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The Man from the Alamo

Posted on the 30 May 2013 by Colin @Livius1

The Man from the Alamo

The worst that can happen to you is that somebody will say you died a hero. That man’s going to be called a coward the rest of his life.

That quote essentially sums up what The Man from the Alamo (1953) is all about – the way that courage can be misrepresented and misunderstood, how casual labeling can lead to blind, unjustified persecution. While this idea is central to the film, it’s mixed in with a standard revenge tale, and set against a backdrop of historically significant events. One could say there are the makings of an epic story here but, in the hands of Budd Boetticher, the end result is a short, tightly paced western that rarely pauses for breath and never outstays its welcome.

The opening section plunges the audience straight into the latter stages of the siege of the Alamo, with Travis’ volunteers holed up in the old adobe mission and Santa Anna’s forces massing for the final assault outside. These events have become part of American lore, and far beyond the borders of the US too if the truth be told, coming to represent grit, determination and heroic self-sacrifice. Occasions such as this have the potential to make legends of all involved, to see names honored for generations to come. However, as always, there’s a flip side to the coin. Where circumstances can see one man’s reputation soar, they can equally see that of another cast into the mud. Which brings us to John Stroud (Glenn Ford), one of the defenders of the Alamo and a man who has already proved his mettle in the heat of battle. It’s bad enough when news arrives that no relief will be forthcoming, but the situation is exacerbated for some by reports that enemy sympathizers are raiding the unprotected homesteads to the north. As a result, a handful of defenders draw lots to see who will undertake the thankless task of leaving the mission and heading off to take care of the vulnerable families. The dubious honor falls to Stroud, who accepts his fate and rides off into potential ignominy. The crucial point here is that the viewer knows that Stroud had no other choice, that he was simply dealt a lousy hand and could do nothing but play it. As it turns out, his gesture proves futile – the guerrillas have been and gone, leaving nothing in their wake but charred homes and shallow graves. Stroud is now a man bereft: his home and family are gone, and his name has become a byword for cowardice and dishonor among those not privy to all the details. All that is left is a thirst for revenge, a desire to track down and punish the renegades who have taken all he held dear. At best Stroud finds himself shunned by a contemptuous town, and at worst he risks a lynching by the more hot-headed elements. Yet, despite the threats and insults, he is committed to tracking down the real villains and, in so doing, redeeming himself in the eyes of his suspicious traveling companions while also coming to terms with his own feelings of guilt and shame.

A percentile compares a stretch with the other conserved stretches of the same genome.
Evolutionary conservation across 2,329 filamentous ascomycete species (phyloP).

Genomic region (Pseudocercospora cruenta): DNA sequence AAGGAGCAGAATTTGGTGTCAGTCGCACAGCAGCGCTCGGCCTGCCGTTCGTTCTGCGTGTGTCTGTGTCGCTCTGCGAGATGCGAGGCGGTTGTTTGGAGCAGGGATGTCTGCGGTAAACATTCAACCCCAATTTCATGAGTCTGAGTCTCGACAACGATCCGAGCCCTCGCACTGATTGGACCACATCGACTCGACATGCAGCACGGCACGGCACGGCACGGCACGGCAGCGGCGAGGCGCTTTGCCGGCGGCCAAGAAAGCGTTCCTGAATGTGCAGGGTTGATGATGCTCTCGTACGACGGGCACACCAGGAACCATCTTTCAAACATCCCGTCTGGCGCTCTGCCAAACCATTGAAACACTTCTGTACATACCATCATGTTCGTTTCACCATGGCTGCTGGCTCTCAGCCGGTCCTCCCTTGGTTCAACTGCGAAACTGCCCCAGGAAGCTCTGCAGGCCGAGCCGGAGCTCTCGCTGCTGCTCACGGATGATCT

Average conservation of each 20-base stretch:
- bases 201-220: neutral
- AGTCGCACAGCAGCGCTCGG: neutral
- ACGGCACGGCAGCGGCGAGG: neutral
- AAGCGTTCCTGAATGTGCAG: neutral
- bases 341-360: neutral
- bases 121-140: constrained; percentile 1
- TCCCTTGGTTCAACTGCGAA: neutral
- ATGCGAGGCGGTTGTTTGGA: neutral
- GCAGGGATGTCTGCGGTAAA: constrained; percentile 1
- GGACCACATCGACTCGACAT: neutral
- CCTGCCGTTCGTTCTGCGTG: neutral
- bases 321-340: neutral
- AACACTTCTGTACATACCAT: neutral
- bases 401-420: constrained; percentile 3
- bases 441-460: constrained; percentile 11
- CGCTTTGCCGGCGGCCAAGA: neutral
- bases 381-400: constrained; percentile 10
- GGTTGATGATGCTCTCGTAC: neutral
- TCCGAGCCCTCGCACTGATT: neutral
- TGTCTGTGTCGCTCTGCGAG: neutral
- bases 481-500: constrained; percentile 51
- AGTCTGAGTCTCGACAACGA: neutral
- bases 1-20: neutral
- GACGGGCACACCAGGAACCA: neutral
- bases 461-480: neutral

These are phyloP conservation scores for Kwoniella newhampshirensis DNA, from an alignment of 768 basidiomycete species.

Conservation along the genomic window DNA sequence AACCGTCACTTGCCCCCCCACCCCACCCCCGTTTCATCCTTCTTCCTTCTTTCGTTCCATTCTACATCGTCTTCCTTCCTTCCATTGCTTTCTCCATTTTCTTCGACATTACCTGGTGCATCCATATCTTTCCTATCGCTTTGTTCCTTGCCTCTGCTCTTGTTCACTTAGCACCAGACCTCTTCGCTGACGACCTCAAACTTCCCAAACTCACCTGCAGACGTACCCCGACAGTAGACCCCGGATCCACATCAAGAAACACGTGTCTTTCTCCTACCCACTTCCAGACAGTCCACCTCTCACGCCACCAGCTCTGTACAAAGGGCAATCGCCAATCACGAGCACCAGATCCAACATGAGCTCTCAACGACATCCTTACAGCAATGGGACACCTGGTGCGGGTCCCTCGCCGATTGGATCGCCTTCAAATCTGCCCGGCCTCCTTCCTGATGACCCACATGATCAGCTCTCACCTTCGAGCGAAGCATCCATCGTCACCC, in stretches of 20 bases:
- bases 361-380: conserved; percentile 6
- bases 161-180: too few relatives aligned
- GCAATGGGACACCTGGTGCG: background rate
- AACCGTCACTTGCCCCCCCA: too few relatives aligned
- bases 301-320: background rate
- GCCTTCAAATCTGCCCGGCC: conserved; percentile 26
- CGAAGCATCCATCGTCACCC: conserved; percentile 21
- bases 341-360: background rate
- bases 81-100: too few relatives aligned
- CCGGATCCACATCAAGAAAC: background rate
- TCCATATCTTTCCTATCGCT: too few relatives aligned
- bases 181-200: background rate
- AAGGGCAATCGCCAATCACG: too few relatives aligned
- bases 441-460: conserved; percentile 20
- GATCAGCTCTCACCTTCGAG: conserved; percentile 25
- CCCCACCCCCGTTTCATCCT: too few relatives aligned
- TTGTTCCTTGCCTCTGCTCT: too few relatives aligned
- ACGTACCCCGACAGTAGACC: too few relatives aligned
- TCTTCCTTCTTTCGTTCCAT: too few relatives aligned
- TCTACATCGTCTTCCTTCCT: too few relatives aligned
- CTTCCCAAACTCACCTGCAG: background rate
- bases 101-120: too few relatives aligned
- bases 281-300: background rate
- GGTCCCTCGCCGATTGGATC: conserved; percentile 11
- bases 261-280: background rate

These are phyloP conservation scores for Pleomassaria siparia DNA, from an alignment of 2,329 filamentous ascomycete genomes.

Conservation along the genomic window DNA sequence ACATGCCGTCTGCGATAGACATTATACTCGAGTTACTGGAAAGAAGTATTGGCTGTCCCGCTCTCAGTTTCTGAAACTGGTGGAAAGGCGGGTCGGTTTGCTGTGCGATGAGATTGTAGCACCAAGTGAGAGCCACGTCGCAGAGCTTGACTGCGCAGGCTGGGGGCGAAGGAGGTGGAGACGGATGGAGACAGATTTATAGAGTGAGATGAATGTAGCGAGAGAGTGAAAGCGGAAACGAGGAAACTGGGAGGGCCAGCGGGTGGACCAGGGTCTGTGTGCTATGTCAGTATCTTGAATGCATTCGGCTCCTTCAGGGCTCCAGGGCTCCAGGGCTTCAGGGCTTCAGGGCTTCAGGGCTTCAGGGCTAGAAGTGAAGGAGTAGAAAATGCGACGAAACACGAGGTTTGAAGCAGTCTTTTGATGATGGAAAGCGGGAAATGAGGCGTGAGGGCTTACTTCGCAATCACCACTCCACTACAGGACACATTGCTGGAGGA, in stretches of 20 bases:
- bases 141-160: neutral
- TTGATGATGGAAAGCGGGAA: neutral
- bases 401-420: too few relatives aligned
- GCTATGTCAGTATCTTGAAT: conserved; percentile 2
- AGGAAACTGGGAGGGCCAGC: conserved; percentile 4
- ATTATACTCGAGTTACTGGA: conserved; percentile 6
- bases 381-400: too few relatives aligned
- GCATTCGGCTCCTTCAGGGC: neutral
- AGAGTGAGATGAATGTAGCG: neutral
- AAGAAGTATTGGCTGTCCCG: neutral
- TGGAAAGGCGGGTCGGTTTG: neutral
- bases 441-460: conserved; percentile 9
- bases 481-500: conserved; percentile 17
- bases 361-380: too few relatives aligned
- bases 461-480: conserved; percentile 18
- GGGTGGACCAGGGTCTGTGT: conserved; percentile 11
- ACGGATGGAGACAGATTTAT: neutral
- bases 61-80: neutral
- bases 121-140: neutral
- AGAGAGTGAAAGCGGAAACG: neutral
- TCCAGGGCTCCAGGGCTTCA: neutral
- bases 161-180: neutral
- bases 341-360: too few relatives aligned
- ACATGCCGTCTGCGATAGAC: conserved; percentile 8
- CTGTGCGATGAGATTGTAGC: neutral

The Man from the Alamo